Carolyn James, of Adrian, Georgia, wasn't the first woman to join the Women's Army Corps during World War II, nor was she the first Georgian out of the some 150,000 women who volunteered to help the war effort in uniform.  But it was this patriotic granddaughter of the founder of Adrian, who made U.S. Military history twice in her 20-year career.

Carolyn Hauser James, a daughter of Thomas Jefferson James II and Inez E. Hauser, was born in Adrian, Georgia on January 21, 1910.  Her grandfather, Thomas J. "Capt. T.J." James, founded the town of Adrian in the 1890s as a base for his railroad, the Wadley & Mt. Vernon, and his massive farming interests.  Not long after her grandfather's death, the James family fell on hard times.  During the years before the Great Depression, Miss James and her family moved to the Miami-Dade County area, where Carolyn took a job as a stenographer in a law office and later in a hotel.
As a divorced mother of a son James Richard Owen, 14, Carolyn decided it was time for her to join the war effort officially.  So at the age of 35, Carolyn enlisted in the Women's Army Corps on March 23, 1945 in Miami.  In the late 1940s, Carolyn worked at Oliver General Hospital in Augusta, Georgia.
The Women's Army Corps provided valuable service to the Army in times of war and peace.  General Douglas MacArthur proclaimed that the WACs "are my best soldiers."  The general added, "They work harder, complain less, and were better disciplined than men." Gen. Dwight D. Eisenhower said, "their contributions in efficiency, skill, spirit, and determination are immeasurable."

As the country returned to war in 1950 in Korea, Carolyn and other stenographers saw an increased work load.  Carolyn was assigned to Tokyo, where she was given the task of devising a system to organize and file correspondence related to the truce meetings which were held in hopes of ending the war quickly.

In her position as administrative assistant to the G-1, Carolyn received the Brown Star Medal for meritorious service to the Far East Command headquarters.  The citation for the medal read in part," for devising an ingenious system of processing and filing high priority correspondence and expedient cross-indexing providing a chronological history relevant to the cease-fire armistice negotiations in Korea."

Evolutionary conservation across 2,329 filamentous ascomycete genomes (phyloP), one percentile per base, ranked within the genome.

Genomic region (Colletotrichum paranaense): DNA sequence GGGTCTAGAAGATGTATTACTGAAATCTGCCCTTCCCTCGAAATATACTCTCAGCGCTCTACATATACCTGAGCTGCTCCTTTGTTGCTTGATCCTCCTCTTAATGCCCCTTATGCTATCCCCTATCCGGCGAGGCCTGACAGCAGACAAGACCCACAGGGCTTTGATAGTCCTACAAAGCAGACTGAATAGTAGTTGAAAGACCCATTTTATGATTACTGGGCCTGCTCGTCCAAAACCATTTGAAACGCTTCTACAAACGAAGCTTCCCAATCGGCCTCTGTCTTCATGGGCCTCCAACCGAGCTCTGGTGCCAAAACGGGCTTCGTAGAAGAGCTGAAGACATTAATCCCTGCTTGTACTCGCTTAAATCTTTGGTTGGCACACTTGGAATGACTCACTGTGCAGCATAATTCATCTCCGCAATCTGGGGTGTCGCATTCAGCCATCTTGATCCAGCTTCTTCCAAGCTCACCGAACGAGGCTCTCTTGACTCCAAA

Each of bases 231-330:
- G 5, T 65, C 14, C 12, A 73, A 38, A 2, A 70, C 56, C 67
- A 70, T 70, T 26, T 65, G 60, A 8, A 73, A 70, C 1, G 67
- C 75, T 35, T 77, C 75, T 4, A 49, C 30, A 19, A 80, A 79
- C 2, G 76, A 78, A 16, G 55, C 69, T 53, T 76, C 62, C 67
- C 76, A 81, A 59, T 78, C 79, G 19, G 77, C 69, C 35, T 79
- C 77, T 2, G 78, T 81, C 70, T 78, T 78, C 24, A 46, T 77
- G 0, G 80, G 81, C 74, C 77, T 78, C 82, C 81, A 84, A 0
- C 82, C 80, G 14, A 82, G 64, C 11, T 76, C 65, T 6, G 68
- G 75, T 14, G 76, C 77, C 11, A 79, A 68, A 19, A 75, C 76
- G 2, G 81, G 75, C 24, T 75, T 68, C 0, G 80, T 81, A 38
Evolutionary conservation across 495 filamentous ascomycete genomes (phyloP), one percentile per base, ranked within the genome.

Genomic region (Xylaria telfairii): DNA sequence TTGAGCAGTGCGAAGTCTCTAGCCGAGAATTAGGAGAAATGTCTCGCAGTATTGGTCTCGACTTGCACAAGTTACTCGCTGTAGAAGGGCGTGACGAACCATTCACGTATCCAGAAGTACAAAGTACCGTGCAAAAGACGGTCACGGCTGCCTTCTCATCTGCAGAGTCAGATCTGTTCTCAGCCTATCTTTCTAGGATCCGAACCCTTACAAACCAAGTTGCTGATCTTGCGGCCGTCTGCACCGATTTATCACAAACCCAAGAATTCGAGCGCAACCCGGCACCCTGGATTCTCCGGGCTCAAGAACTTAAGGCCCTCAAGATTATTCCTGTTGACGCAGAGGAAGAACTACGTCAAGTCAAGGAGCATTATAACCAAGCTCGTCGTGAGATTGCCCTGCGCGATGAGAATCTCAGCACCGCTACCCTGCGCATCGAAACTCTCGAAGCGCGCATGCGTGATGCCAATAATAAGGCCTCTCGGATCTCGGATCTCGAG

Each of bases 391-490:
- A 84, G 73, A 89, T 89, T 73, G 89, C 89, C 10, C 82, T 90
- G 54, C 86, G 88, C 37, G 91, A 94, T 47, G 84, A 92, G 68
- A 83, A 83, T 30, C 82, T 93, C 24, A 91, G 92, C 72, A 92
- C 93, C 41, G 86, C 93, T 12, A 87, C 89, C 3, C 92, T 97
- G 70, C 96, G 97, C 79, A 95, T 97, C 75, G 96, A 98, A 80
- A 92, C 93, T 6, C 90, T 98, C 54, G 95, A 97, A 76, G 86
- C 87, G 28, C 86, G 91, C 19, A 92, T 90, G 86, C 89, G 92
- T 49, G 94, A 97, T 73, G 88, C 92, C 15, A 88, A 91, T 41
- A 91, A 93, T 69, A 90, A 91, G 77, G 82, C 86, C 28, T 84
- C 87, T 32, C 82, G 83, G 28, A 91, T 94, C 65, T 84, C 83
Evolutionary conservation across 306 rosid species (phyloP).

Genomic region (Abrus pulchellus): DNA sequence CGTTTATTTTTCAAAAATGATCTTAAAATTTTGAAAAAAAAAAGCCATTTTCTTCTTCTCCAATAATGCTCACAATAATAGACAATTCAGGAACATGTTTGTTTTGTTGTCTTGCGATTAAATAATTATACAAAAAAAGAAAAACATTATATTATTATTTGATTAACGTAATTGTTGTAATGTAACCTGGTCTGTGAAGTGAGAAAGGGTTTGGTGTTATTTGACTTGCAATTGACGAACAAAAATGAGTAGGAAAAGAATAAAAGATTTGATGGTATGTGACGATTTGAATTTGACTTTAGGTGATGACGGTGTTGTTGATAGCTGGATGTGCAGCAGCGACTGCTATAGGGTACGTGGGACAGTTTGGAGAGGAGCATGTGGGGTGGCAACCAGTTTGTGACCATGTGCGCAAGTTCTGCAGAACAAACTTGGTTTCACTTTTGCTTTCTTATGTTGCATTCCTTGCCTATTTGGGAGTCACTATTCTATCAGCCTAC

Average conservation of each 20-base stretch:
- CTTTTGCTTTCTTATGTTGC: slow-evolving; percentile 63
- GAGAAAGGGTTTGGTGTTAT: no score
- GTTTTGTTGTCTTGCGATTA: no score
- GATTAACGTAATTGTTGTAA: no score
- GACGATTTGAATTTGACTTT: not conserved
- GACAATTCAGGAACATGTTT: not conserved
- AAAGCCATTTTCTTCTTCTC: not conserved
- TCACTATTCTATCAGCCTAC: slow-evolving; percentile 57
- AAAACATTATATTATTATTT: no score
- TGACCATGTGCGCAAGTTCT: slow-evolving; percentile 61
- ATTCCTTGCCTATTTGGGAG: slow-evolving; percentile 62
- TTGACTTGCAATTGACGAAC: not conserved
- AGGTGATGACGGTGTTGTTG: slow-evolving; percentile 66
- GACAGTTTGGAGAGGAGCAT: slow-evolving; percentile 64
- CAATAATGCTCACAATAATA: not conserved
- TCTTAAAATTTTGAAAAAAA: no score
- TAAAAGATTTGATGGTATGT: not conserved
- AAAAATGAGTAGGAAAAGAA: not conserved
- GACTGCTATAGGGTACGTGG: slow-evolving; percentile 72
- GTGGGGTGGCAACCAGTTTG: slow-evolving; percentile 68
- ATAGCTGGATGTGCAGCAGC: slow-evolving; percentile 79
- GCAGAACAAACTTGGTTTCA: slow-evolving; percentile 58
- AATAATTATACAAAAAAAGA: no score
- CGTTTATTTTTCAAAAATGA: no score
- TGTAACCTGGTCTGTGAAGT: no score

In the week before Christmas, 1952, James' meritorious achievements led her assignment by General James A. Van Fleet to his 8th Army headquarters in Korea.   Master Sergeant James, the first ever master sergeant in the United States  Women's Army Corps, was joined by Corporal Louise M. Farrell, of Billings, Montana as the first two members of the WACs to be permanently assigned to duty in Korea.

Carolyn James once told her family friends  that while in Korea, she was scheduled to receive the Bronze Star from General of the Army Douglas MacArthur.  She related that she wore her best uniform to headquarters.  Just as she was to enter the building, however, a bird left its droppings all over her uniform, leaving her with a dilemma - see the General in that state, or go back and change and risk being late.  She chose the former, which is perhaps why I never saw a photo of the ceremony, although her uniform blouse shows she wore the medal.

Carolyn, in a January 1953 letter to her cousins, Anne Laura Hauser and Melville Schmidt ,  wrote, "I was transferred to Korea on 18 December, after the Far East Command had made a thorough search for a WAC to fill the position of personal secretary to General Van Fleet, and finally decided I had the desired qualifications - although my tour was about up.  However, when they approached me, I volunteered to extend for six months.  Since there are no other WACs in Korea, Eighth Army recommended that I bring another for company, so I chose a girl who had court reporting experience.  We had the honor of being the first two WACs to ever be permanently assigned to Korea's combat area." 

"Of course, everything considered,  Public Information Office and the other publicity media decided it was good material for WAC recruiting purposes, so for one week prior to our departure, we were constantly being photographed - motion and still; televised, and radio interviewed   Then we were flown over in a special mission B-17, " James continued.

"We were cordially received by all in headquarters here.  They have really done everything to make us comfortable and happy.  We're billeted in a senior officers' billets , which had a portion of the second floor allotted to female personnel - Red Cross workers, the Chief Nurse of the Eighth Army, and us.  We eat our meals here in headquarters in a little spot right outside the kitchen of the Army Commander's mess," the revered sergeant said. 

Sergeant James stated, "My duty hours are quite long -- from 0800 to 2100 and sometimes 2200 (9:00 and 10:00) at night.  However, movements are so restricted and the working conditions are so pleasant, it isn't too bad.  We have a little Korean house girl who takes care of our clothes, which gives us added freedom from outside chores."

With fond remembrances, the Adrian native recorded, "I have certainly enjoyed my short tenure as General Van Fleet's secretary, for he is without doubt one of the finest men I have ever had the privilege of knowing.  He is a superior field commander, American and humanitarian, and is respected and admired by everyone - Koreans included."